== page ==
Fig. 5. (left) A. Bison 14. B. Horned anthropomorph (?) L. Synthetic copies. The scale bar gives the horizontal plane. Copies Romain Pigeaud. Fig. 6. (right) Position of the samples taken from Horse 15 and carbon 14-dated. The scale bar gives the horizontal plane. Copy Romain Pigeaud.

Fig. 7. (left) Horse 15, sign 15a and finger mark D9. Note how the figure is positioned in relation with the wall’s fissures and volume. Photo Jean-Dominique Lajoux. Fig. 8. (right) Horse 16. Note the “wild” mane. Photo Jean-Dominique Lajoux.

It is difficult to place the Mayenne-Sciences Cave in place and in time. Apart from the Cure Valley caves in Burgundy (Aurignacian-Gravettian), all other rock art evidence in a 400 km radius can be attributed to the Magdalenian (between around 17,000 and 10,000 years BP), in a more naturalistic style with more body details. The mobiliary art and decoration are often uncertain origin, with no stratigraphic context and poorly documented (Pigeaud 2003; Monnier et al. forthcoming).

Traditionally, the Mayenne-Sciences art has been linked to that of the oldest caves of the Quercy, such as Cougnac, Pech-Merle and Roucadour (Bouillon & Dams 1974). This comparison was then justified by the style of the animals, but there have since been two new arguments in its favour. First, the way of associating figures and digital imprints (Pigeaud 2005). In particular, though, it was confirmed by AMS dates from one of the horses (Pigeaud et al. 2003) which give two Gravettian dates: MS 2= 24,220±850 BP (Gif A 100 647) and MS 3= 24,900±360 BP (Gif A 100 645). The statistical margin of error here allows a link to the dates (Lorblanchet et al., 1995), given by a female megaloceros from Cougnac: 25,120±390 (Gif A 92425), and the second dotted horse from Pech-Merle: 24,640±390 (Gif A 95357).

Obviously, it is a little optimistic to talk about sites being relatively contemporary, purely on the basis of a few radiocarbon dates. More is needed to link sites over 500 km apart. With no “waystations” in-between it is impossible to go any farther with research for cultural affinities.The continuation of excavations in the Erve Valley as well as a study of the provenance of raw materials will enable the filling of the information gap left by the Mayence-Sciences drawings and engravings. We do not believe that Mayenne-Sciences is an isolated cave. We regularly carry out surveys in the Erve valley. It is certain that new decorated sites will appear to help link the Paleolithic art of Mayenne to other cultural provinces.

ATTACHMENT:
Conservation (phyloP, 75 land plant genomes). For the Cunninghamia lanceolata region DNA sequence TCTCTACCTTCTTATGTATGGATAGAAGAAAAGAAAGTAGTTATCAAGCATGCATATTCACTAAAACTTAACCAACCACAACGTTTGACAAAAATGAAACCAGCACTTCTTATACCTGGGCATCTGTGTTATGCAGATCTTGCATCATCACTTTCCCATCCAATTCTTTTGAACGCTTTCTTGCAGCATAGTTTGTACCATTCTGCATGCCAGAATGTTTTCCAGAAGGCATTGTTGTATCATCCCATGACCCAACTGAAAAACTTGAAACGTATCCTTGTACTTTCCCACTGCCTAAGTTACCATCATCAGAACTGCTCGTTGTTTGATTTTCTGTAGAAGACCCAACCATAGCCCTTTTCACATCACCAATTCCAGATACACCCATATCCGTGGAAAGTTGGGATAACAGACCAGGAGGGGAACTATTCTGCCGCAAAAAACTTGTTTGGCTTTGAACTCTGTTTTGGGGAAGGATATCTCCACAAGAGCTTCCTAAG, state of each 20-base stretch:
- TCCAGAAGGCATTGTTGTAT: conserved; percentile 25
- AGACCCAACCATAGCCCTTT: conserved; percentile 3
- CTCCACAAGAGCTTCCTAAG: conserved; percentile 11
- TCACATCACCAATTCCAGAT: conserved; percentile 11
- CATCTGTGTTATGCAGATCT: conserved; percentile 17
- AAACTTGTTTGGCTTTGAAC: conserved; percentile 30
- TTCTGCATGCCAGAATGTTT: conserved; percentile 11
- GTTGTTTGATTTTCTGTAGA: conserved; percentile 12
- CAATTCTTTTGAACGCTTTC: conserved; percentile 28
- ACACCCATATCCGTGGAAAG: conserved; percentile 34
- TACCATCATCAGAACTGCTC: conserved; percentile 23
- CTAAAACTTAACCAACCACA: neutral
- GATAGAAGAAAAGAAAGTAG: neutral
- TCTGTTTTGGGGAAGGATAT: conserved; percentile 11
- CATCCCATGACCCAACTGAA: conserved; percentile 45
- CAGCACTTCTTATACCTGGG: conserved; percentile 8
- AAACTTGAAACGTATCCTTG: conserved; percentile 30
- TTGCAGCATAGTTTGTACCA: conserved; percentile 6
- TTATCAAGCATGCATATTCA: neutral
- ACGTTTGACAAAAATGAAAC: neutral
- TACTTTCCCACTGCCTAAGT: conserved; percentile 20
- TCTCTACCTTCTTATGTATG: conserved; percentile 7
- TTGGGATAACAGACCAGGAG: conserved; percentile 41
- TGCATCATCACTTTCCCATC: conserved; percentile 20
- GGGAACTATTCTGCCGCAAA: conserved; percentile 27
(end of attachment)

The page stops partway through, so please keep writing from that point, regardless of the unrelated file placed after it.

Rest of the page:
USM 103 – UMR 5198 du CNRS. Département de Préhistoire du Muséum national d’Histoire naturelle. Institut de Paléontologie Humaine, 1, rue René Panhard 75013 Paris.


ALLARD M., 1983. — État de la question sur le Paléolithique supérieur en Mayenne : les grottes de Thorigné-en- Charnie et de Saint-Pierre-sur-Erve. Bulletin de la Société Préhistorique Française, t. 80, fasc. 10-12, p. 322-328.
BOUILLON R., 1984. — La Grotte Mayenne-Sciences. In Collectif. — L’Art des Cavernes. Atlas des grottes ornées Paléolithiques françaises, Ministère de la Culture et Imprimerie nationale, Paris, p. 567-571.
BOUILLON R. & DAMS L., 1974. — Les figurations rupestres de la grotte Mayenne-Sciences à Saulges (Mayenne), Bulletin de la Société Préhistorique Ariège-Pyrénées, t. LXXI , p. 65-87.
LORBLANCHET M., CACHIER H. & VALLADAS H., 1995. — Datation des chevaux ponctués du Pech-Merle, INORA, 12, p. 2-3.
MONNIER J.-L. et alii (à paraître). — Art mobilier et parures sur matières dures animales : collections anciennes et découvertes récentes dans le Paléolithique supérieur de la vallée de l’Erve (Mayenne). Mémoire de la Société Préhistorique Française, Actes de la table ronde d’Angoulême, 28-30 mars 2003.
PIGEAUD R., 2005. — Un Art de traces ? Spontanéités et préméditations sur les parois des grottes ornées paléolithiques. In D. Vialou, J. Renault-Miskovsky & M. Patou-Mathis (dir.). — Comportements des hommes du Paléolithique supérieur en Europe, Territoires et milieux, p. 177-191 [ERAUL n° 111].
PIGEAUD R., 2004 (avec la collaboration de M. Bouchard et d’E. Laval). — La Grotte ornée Mayenne-Sciences (Thorigné-en-Charnie, Mayenne) : un exemple d'art pariétal d'époque gravettienne en France septentrionale. Gallia Préhistoire, vol. 46, p. 1-154.
PIGEAUD R., 2003. — Le «Galet au Glouton» de la collection Chaplain-Duparc (Musée de Tessé, Le Mans, Sarthe) : nouvelle étude. Paléo, n° 15, p. 263-272.
PIGEAUD R. et alii, 2003. — Deux dates carbone 14 en spectrométrie de masse par accélérateur (SMA) pour une représentation pariétale de la grotte ornée Mayenne-Sciences (Thorigné-en-Charnie, Mayenne) : émergence d’un art gravettien en France septentrionale ? C.-R. Palevol, 2, p. 161-168.
SALBERT J. (dir.), 1984. — La Mayenne, des origines à nos jours. Saint-Jean-d’Angély, Éd. Bordessoules, 430 p.